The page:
July 16, 2019

'Handout' or 'human right'? Inside the debate over covering undocumented immigrants.

Daily Briefing

    Immigration has long been a hot-button issue and, over the past few weeks, it's intersected with health care policy in notable ways. For instance, California last week became the first state to offer Medicaid coverage to undocumented, low-income young adults. And last month, candidates seeking the 2020 Democratic presidential nomination made waves when they indicated their support for extending health coverage to undocumented immigrants in the United States.

    Where do the 2020 Democratic hopefuls stand on health care?

    While some argue that extending health coverage to undocumented immigrants satisfies a human right to access health care, others categorize it as a handout and say government resources should be used to help U.S. citizens.

    The current state of health coverage for undocumented immigrants

    According to the Kaiser Family Foundation, undocumented immigrants generally are not eligible to enroll in Medicaid or CHIP, and are barred from purchasing coverage through the Affordable Care Act's exchanges. The New York Times' Jan Hoffman notes that undocumented immigrants also typically are prohibited from enrolled in Medicare.

    However, six states and Washington, D.C., have extended Medicaid coverage to undocumented children up to 18 years old, and 16 states have extended coverage to undocumented pregnant women who meet income qualifications for Medicaid. This week, California became the first state to extend Medicaid coverage to low-income undocumented immigrants through age 25.

    While undocumented immigrants largely are blocked from federal coverage programs, they are able to pay a sliding-scale fee to access primary care and prescription drugs at 1,400 federally funded health care centers that serve 11,000 communities in the United States, Hoffman writes. According to Hoffman, "Those centers are required to treat anyone, regardless of ability to pay, and administrators do not ask patients about their citizenship status."

    Also, Hoffman notes that U.S. hospitals are not allowed to deny undocumented immigrants emergency treatment, and that some undocumented immigrants are covered by employer-sponsored health plans. Even so, estimates indicate that 5.5 million to six million undocumented immigrants living in the United States do not have health coverage, according to Hoffman.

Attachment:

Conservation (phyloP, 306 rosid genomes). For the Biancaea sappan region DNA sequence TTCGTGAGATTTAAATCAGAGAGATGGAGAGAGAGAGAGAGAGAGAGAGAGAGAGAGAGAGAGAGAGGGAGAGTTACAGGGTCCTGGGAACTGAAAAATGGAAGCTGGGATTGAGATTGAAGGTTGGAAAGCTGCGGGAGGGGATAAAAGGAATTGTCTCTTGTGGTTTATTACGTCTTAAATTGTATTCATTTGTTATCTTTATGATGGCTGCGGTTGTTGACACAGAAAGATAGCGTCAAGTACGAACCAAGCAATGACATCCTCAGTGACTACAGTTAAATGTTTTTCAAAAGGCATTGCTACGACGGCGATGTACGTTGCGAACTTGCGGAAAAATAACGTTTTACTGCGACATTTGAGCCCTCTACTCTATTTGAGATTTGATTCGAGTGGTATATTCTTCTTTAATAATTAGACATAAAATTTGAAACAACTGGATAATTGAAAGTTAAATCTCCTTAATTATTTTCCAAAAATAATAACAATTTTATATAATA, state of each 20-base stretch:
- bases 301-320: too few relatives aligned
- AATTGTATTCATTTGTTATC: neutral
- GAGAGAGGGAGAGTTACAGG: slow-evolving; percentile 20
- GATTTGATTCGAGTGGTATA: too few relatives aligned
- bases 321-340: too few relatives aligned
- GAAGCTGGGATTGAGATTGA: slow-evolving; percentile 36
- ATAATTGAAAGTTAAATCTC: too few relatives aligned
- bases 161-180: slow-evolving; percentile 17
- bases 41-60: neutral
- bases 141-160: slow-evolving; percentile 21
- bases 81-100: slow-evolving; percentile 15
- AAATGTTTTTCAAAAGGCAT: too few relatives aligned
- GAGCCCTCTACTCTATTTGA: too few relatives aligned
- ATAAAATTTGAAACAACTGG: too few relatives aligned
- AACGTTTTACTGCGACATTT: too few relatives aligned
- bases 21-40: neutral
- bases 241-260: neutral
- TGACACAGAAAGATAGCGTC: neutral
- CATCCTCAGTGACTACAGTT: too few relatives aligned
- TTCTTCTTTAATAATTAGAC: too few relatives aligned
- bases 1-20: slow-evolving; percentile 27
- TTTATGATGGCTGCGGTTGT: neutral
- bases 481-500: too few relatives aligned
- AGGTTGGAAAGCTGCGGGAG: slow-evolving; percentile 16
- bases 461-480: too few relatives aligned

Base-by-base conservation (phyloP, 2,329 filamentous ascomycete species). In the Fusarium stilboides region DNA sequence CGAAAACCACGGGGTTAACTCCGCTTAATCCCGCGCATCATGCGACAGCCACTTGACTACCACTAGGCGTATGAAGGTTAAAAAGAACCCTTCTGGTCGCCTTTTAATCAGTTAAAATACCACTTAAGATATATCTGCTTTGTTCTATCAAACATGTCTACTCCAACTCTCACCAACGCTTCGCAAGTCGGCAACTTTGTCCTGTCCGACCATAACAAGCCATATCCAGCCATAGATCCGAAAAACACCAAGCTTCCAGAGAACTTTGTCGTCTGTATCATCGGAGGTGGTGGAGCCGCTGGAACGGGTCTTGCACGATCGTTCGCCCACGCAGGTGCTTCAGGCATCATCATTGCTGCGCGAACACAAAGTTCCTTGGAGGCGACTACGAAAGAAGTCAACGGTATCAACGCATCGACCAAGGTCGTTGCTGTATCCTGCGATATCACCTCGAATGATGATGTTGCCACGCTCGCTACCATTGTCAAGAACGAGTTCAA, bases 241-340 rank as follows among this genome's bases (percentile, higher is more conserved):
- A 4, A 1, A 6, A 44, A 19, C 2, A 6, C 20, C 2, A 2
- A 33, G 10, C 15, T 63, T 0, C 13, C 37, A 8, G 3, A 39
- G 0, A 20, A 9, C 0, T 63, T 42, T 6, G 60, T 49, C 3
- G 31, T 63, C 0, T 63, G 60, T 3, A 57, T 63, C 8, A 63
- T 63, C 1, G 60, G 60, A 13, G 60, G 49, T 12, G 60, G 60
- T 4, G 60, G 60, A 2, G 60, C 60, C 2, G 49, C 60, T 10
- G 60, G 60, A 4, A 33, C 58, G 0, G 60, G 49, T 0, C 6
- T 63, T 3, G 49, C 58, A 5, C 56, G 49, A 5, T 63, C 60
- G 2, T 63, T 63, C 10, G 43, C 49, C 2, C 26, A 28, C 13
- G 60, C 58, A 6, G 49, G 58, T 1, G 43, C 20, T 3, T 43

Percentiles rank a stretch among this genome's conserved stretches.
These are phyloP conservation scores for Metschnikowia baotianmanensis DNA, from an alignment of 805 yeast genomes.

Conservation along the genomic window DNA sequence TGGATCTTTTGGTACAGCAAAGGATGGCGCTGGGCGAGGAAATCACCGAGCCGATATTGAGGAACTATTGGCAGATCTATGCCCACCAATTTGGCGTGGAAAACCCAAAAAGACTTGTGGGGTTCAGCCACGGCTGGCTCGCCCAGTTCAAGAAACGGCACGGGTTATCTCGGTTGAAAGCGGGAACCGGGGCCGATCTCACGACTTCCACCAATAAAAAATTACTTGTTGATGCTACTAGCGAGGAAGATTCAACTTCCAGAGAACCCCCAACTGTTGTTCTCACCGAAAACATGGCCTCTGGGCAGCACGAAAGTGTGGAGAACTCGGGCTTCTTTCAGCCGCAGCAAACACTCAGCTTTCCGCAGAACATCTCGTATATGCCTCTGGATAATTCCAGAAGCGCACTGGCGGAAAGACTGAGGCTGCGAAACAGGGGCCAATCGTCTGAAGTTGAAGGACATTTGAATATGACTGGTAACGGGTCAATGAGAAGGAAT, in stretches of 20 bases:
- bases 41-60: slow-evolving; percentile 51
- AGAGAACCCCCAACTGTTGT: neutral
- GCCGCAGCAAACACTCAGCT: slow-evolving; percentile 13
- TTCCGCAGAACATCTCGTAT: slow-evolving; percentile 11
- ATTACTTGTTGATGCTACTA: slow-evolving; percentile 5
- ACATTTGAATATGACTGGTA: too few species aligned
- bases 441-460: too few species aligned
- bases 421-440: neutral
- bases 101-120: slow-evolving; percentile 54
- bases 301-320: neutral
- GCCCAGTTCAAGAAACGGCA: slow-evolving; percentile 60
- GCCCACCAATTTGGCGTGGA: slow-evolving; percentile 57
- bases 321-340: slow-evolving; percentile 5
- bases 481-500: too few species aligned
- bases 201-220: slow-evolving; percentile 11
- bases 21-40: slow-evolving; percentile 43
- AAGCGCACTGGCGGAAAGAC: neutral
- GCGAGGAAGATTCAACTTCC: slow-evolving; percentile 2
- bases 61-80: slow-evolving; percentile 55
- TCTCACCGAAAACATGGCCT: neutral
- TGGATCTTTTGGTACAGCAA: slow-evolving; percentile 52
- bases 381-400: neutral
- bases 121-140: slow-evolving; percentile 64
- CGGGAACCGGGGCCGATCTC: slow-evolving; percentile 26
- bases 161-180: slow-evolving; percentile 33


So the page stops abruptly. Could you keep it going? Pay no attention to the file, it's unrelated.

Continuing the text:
'A handout'

    How to address the health care needs of those uninsured, undocumented immigrants is a divisive topic.

    On one side of the debate are those who believe government resources should be used exclusively to serve U.S. citizens, and who categorize providing public health coverage to undocumented immigrants as a type of handout.

    For instance, President Trump in a tweet posted after the Democratic primary debate wrote, "All Democrats just raised their hands for giving millions of illegal aliens unlimited health care. How about taking care of American Citizens first!?"

    Similarly, Republican National Committee Chair Ronna McDaniel in a tweet wrote, "Millions of Americans struggle to pay their own health care bills. Now Democrats want us to pay illegal immigrants?"

    And as Hoffman notes, "Even countries with universal, government-run coverage like Norway place tough restrictions on health care for undocumented immigrants. Most immigrants can get emergency care but have to pay other costs."

    'A human right'

    Still, during the second night of last month's Democratic presidential nominee primary debate, all of the 10 participating candidates raised their hands in support of extending health coverage to undocumented immigrants. In addition, Hoffman notes that nearly all of the 19 candidates seeking the Democratic presidential nomination told the New York Times they believed "undocumented immigrants should be covered under a 'Medicare-for-all' system, a public option, or other government health programs."

    Those who support extending health coverage to undocumented immigrants generally believe it's an extension of human rights. Mark Kuczewski, a professor of medical ethics and director of the Neiswanger Institute for Bioethics and Health Policy at Loyola University Chicago Stritch School of Medicine, in an opinion piece published by The Hill writes that extending health coverage to undocumented immigrants aligns with "fundamental American fairness," noting that some "undocumented immigrants pay into government safety-net systems that they cannot access."

    For instance, Pete Buttigieg—a 2020 Democratic presidential candidate and mayor of South Bend, Indiana—during the primary debate said, "This is not about a handout. This is an insurance program. We do ourselves no favors by having 11 million undocumented people in our country be unable to access health care."

    Further, Kuczewski argues that giving undocumented immigrants health coverage ultimately will benefit U.S. communities. He writes, "Immigrants tend to be young and healthy and therefore can be ideal contributors to the ACA … exchanges who need young subscribers" to help keep down premiums.

    Where do most Americans stand?

    According to a recent poll by CNN, 58% of Americans oppose extending public health coverage to undocumented immigrants, compared with 38% who do.

    Given the sharp divides between Trump and the Democratic candidates for president, it's likely the issue will continue to be a sticking point in the 2020 presidential election, and an issue states will continue to address in their own ways.

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